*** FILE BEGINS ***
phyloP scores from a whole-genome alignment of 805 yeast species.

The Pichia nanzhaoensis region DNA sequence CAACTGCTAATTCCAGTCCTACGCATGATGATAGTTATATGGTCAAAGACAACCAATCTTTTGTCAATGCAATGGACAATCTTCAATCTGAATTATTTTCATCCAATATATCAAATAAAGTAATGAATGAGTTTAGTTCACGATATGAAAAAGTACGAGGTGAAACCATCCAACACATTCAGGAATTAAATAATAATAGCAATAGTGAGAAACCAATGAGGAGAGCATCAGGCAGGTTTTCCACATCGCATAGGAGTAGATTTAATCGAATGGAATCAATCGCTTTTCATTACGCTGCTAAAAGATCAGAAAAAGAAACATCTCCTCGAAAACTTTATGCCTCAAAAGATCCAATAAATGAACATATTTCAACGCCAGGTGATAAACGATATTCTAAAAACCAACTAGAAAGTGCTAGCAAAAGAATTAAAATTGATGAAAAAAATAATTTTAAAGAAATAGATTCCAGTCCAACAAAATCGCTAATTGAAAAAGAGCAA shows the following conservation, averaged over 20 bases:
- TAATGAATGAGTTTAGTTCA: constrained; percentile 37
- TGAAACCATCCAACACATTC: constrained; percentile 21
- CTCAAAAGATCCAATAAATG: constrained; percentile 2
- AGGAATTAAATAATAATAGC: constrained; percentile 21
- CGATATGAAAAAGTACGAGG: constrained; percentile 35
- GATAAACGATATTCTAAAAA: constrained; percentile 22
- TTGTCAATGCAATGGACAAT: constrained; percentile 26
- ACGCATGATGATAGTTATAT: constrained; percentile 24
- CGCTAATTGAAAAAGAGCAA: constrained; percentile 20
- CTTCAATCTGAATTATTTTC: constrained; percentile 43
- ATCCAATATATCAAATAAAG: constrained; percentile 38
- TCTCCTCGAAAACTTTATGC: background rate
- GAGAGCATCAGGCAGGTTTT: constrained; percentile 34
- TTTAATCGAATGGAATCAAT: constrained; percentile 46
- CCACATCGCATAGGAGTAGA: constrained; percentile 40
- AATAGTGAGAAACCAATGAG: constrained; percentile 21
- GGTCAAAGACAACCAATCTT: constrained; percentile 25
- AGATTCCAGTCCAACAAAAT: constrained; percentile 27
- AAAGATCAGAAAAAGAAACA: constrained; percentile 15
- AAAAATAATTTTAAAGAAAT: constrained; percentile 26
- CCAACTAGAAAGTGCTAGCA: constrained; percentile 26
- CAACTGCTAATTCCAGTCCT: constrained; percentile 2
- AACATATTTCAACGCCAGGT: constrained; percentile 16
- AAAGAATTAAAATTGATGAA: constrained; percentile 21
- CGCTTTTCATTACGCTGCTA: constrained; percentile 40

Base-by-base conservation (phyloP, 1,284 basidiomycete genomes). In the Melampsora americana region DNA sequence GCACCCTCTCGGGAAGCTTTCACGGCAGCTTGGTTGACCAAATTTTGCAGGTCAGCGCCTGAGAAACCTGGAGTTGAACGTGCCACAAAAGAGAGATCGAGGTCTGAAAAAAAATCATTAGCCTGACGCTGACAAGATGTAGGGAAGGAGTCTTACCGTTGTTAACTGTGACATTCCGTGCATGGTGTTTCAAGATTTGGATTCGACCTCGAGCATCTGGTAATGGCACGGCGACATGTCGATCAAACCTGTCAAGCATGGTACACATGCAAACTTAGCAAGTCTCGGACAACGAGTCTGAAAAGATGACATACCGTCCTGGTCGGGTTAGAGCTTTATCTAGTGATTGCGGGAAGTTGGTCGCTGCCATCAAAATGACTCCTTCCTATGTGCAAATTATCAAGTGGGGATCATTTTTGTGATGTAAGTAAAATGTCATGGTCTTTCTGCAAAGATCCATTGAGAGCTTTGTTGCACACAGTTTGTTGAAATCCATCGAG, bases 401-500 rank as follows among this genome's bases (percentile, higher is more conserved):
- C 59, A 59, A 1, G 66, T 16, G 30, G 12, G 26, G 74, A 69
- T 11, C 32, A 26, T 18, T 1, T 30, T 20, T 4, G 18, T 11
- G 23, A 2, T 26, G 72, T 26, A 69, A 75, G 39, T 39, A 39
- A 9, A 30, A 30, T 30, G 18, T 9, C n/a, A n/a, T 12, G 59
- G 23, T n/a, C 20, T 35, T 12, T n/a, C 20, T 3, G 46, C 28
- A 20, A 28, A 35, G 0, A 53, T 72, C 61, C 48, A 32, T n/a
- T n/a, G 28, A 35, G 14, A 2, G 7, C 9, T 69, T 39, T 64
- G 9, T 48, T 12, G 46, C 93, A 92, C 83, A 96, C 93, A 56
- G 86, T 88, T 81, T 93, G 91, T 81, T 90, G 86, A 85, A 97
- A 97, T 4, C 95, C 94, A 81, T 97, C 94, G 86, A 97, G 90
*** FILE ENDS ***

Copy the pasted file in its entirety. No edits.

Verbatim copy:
phyloP scores from a whole-genome alignment of 805 yeast species.

The Pichia nanzhaoensis region DNA sequence CAACTGCTAATTCCAGTCCTACGCATGATGATAGTTATATGGTCAAAGACAACCAATCTTTTGTCAATGCAATGGACAATCTTCAATCTGAATTATTTTCATCCAATATATCAAATAAAGTAATGAATGAGTTTAGTTCACGATATGAAAAAGTACGAGGTGAAACCATCCAACACATTCAGGAATTAAATAATAATAGCAATAGTGAGAAACCAATGAGGAGAGCATCAGGCAGGTTTTCCACATCGCATAGGAGTAGATTTAATCGAATGGAATCAATCGCTTTTCATTACGCTGCTAAAAGATCAGAAAAAGAAACATCTCCTCGAAAACTTTATGCCTCAAAAGATCCAATAAATGAACATATTTCAACGCCAGGTGATAAACGATATTCTAAAAACCAACTAGAAAGTGCTAGCAAAAGAATTAAAATTGATGAAAAAAATAATTTTAAAGAAATAGATTCCAGTCCAACAAAATCGCTAATTGAAAAAGAGCAA shows the following conservation, averaged over 20 bases:
- TAATGAATGAGTTTAGTTCA: constrained; percentile 37
- TGAAACCATCCAACACATTC: constrained; percentile 21
- CTCAAAAGATCCAATAAATG: constrained; percentile 2
- AGGAATTAAATAATAATAGC: constrained; percentile 21
- CGATATGAAAAAGTACGAGG: constrained; percentile 35
- GATAAACGATATTCTAAAAA: constrained; percentile 22
- TTGTCAATGCAATGGACAAT: constrained; percentile 26
- ACGCATGATGATAGTTATAT: constrained; percentile 24
- CGCTAATTGAAAAAGAGCAA: constrained; percentile 20
- CTTCAATCTGAATTATTTTC: constrained; percentile 43
- ATCCAATATATCAAATAAAG: constrained; percentile 38
- TCTCCTCGAAAACTTTATGC: background rate
- GAGAGCATCAGGCAGGTTTT: constrained; percentile 34
- TTTAATCGAATGGAATCAAT: constrained; percentile 46
- CCACATCGCATAGGAGTAGA: constrained; percentile 40
- AATAGTGAGAAACCAATGAG: constrained; percentile 21
- GGTCAAAGACAACCAATCTT: constrained; percentile 25
- AGATTCCAGTCCAACAAAAT: constrained; percentile 27
- AAAGATCAGAAAAAGAAACA: constrained; percentile 15
- AAAAATAATTTTAAAGAAAT: constrained; percentile 26
- CCAACTAGAAAGTGCTAGCA: constrained; percentile 26
- CAACTGCTAATTCCAGTCCT: constrained; percentile 2
- AACATATTTCAACGCCAGGT: constrained; percentile 16
- AAAGAATTAAAATTGATGAA: constrained; percentile 21
- CGCTTTTCATTACGCTGCTA: constrained; percentile 40

Base-by-base conservation (phyloP, 1,284 basidiomycete genomes). In the Melampsora americana region DNA sequence GCACCCTCTCGGGAAGCTTTCACGGCAGCTTGGTTGACCAAATTTTGCAGGTCAGCGCCTGAGAAACCTGGAGTTGAACGTGCCACAAAAGAGAGATCGAGGTCTGAAAAAAAATCATTAGCCTGACGCTGACAAGATGTAGGGAAGGAGTCTTACCGTTGTTAACTGTGACATTCCGTGCATGGTGTTTCAAGATTTGGATTCGACCTCGAGCATCTGGTAATGGCACGGCGACATGTCGATCAAACCTGTCAAGCATGGTACACATGCAAACTTAGCAAGTCTCGGACAACGAGTCTGAAAAGATGACATACCGTCCTGGTCGGGTTAGAGCTTTATCTAGTGATTGCGGGAAGTTGGTCGCTGCCATCAAAATGACTCCTTCCTATGTGCAAATTATCAAGTGGGGATCATTTTTGTGATGTAAGTAAAATGTCATGGTCTTTCTGCAAAGATCCATTGAGAGCTTTGTTGCACACAGTTTGTTGAAATCCATCGAG, bases 401-500 rank as follows among this genome's bases (percentile, higher is more conserved):
- C 59, A 59, A 1, G 66, T 16, G 30, G 12, G 26, G 74, A 69
- T 11, C 32, A 26, T 18, T 1, T 30, T 20, T 4, G 18, T 11
- G 23, A 2, T 26, G 72, T 26, A 69, A 75, G 39, T 39, A 39
- A 9, A 30, A 30, T 30, G 18, T 9, C n/a, A n/a, T 12, G 59
- G 23, T n/a, C 20, T 35, T 12, T n/a, C 20, T 3, G 46, C 28
- A 20, A 28, A 35, G 0, A 53, T 72, C 61, C 48, A 32, T n/a
- T n/a, G 28, A 35, G 14, A 2, G 7, C 9, T 69, T 39, T 64
- G 9, T 48, T 12, G 46, C 93, A 92, C 83, A 96, C 93, A 56
- G 86, T 88, T 81, T 93, G 91, T 81, T 90, G 86, A 85, A 97
- A 97, T 4, C 95, C 94, A 81, T 97, C 94, G 86, A 97, G 90